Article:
Canada has announced it will raise its annual immigrant intake by 13 percent, with plans to welcome 1 million new migrants by 2020. This new rate is however below that advised by the government council in 2016, consisting of a 50 percent increase over the next five years.
Immigration Minister Ahmed Hussen said at a press conference November 1 that Canada wants to attract 310,000 migrants next year, 330,000 in 2019 and 340,000 in 2020. “Two thirds of these arrivals should relate to the economic needs of the country,” he added.
In 2017, the country with a population of 36.5 million will welcome an estimated 300,000 newcomers. Of those, roughly 58 percent of the newcomers (172,500) are expected to come under as economic migrants, 28 percent (84,000) through family reunification, and the rest, some 15 percent (43,500), as refugees or on humanitarian and compassionate grounds.
“This plan will result in the most ambitious immigration levels in history and will guarantee Canada’s prosperity now and into the future,” he said.
While the new arrivals will push Canada’s population by 0.9 percent per year, many government advisors said the country needs at least 450,000 newcomers annually to support businesses and labour in face of an aging population and declining birth rates.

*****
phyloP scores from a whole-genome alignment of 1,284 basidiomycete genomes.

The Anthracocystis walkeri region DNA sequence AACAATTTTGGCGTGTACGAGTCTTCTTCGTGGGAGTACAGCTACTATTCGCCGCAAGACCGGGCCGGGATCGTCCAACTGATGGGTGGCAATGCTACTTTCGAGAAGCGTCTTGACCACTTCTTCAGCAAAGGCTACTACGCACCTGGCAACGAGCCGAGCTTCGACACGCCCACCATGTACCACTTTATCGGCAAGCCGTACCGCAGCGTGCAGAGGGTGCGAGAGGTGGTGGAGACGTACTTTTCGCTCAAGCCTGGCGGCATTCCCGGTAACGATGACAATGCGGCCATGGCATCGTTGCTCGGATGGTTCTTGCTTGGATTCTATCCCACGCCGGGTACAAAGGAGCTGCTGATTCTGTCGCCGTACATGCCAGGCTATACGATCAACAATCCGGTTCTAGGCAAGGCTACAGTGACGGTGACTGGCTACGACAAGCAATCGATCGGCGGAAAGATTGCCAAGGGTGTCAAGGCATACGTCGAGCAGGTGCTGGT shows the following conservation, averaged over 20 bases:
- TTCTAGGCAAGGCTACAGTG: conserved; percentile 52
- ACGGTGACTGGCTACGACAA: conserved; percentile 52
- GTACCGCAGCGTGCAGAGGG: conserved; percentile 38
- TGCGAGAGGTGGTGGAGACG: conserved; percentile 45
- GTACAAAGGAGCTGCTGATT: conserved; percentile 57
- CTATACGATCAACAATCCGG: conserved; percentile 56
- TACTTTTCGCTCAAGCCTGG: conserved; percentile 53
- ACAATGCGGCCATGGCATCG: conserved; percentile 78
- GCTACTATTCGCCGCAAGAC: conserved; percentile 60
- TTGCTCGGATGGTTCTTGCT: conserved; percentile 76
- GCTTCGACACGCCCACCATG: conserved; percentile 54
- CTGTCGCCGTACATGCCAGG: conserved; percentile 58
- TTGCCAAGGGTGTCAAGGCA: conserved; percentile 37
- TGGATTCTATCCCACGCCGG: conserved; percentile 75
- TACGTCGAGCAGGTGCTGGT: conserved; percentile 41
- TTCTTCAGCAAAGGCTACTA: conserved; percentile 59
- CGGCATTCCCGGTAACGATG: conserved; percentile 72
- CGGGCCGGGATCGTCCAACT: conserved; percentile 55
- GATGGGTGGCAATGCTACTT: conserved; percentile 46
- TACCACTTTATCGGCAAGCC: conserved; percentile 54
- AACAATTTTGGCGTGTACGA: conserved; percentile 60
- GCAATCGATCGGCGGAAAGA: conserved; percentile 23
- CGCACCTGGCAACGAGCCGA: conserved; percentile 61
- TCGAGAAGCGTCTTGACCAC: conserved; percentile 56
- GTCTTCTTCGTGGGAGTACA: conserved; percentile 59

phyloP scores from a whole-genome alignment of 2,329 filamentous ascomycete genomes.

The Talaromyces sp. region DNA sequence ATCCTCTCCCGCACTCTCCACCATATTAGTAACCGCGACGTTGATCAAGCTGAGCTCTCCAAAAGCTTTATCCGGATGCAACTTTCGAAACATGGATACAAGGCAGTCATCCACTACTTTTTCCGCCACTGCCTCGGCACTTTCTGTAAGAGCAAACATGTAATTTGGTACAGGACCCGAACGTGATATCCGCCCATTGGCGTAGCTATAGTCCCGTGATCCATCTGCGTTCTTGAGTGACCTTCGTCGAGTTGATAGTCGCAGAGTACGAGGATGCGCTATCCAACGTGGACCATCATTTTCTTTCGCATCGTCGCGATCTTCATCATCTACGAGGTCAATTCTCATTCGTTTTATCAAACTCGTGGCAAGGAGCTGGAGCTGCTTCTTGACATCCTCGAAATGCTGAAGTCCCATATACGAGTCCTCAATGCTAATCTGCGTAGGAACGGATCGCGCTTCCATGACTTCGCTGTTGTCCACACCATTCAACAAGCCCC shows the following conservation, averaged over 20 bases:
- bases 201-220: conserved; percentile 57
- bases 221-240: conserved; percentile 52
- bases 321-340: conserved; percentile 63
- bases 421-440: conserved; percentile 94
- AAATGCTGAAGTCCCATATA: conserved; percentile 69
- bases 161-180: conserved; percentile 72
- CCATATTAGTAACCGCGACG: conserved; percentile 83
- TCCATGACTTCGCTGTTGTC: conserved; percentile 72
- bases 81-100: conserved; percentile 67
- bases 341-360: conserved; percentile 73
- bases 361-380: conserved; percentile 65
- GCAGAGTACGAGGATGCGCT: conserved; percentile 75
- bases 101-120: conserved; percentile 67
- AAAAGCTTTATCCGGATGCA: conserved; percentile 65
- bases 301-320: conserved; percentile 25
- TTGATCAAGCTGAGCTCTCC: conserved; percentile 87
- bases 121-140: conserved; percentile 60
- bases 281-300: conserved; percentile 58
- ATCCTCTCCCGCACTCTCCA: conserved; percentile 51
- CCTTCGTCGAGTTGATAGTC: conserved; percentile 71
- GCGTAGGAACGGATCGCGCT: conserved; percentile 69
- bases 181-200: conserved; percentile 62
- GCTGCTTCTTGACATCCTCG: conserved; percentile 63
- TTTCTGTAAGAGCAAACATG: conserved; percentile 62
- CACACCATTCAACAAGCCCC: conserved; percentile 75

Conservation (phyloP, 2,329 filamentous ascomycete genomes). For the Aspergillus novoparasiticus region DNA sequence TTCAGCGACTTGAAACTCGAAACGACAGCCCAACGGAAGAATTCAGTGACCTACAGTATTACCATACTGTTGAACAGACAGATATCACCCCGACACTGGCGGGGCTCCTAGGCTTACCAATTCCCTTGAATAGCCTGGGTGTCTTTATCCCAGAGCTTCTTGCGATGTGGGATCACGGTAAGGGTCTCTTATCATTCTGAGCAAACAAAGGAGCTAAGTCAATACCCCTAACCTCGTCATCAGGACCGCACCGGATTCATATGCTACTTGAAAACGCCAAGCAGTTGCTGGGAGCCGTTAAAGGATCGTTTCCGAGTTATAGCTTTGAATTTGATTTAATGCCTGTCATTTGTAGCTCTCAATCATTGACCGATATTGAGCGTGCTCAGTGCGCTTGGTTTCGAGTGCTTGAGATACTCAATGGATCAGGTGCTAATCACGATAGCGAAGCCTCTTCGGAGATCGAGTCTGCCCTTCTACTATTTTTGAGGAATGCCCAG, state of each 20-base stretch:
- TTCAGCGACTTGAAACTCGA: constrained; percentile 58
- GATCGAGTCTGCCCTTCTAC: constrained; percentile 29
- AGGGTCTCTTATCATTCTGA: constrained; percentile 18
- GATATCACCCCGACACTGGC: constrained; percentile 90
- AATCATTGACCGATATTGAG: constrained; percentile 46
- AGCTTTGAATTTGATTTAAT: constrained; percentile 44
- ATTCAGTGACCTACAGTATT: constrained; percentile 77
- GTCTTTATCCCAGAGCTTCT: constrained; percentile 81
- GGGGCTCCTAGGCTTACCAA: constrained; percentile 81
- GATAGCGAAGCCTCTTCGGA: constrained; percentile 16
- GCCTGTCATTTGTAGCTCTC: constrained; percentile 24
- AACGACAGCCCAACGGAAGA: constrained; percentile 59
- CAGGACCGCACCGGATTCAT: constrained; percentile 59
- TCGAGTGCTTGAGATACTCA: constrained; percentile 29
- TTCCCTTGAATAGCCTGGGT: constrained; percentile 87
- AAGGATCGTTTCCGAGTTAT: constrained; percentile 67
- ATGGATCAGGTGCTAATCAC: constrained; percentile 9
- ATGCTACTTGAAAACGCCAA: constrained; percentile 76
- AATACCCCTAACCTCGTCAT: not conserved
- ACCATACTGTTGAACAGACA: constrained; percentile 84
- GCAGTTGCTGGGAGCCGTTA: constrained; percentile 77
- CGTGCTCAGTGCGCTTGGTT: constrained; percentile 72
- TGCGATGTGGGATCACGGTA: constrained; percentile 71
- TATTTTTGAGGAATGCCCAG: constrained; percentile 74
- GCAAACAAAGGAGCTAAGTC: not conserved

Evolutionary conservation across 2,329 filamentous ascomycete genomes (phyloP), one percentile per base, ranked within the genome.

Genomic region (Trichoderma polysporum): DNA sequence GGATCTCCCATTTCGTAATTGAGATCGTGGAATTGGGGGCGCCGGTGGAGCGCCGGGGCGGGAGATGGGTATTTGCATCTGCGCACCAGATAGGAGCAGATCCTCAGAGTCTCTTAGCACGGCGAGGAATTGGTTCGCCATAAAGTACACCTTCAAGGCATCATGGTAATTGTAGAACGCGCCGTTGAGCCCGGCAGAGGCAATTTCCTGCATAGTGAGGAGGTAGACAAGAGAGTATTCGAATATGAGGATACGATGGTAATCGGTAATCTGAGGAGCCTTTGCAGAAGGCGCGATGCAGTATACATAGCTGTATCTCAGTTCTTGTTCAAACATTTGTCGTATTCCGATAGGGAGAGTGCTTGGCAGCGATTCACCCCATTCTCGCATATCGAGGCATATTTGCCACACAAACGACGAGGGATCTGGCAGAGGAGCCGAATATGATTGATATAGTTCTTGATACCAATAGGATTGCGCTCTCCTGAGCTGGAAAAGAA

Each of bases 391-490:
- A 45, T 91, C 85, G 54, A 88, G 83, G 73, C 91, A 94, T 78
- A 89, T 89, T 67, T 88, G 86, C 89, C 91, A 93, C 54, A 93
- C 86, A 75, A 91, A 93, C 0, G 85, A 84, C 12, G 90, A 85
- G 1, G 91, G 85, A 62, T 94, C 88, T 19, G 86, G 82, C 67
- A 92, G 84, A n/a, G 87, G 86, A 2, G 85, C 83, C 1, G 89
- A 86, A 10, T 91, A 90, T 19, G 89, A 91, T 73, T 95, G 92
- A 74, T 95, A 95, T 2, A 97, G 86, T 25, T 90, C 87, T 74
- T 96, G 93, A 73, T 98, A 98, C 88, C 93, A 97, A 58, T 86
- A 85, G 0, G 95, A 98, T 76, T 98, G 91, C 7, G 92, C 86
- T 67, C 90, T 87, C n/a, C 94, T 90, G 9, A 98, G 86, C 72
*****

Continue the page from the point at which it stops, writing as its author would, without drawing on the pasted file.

The national ratio of workers to retirees was 4.2 in 2010 against 6.6 in 1971. “It could fall to 2 by 2036,” warned the minister.
Canada’s immigration system is based on merit, focusing on welcoming skilled workers. However, Hussen stressed that the North American country struggled to connect them with job opportunities matching their skills and credentials. “It’s easy to bring somebody in; it’s another thing to make sure they succeed in Canada,” he said.
The Immigration Minister, a former Somali refugee, insisted how bringing newcomers is only “half of the job.” For Hussen, adequate support is necessary to ensure proper social integration.
Since 2015, Canada welcomed more than 40,000 Syrian refugees, and in 2017 more than 15,000 asylum seekers coming from the United States, as many expressed their fear of a U.S. immigration crackdown.
Many of the latter group headed to Quebec, sparking an anti-immigrant backlash in the French-speaking province. The military set up a tent encampment to house asylum seekers while they are being processed.
Hussen expressed his wariness about the rising anti-immigration sentiment in Canada, stating that while “we are lucky to have a broad support. It’s not consensus. There are people who oppose immigration.”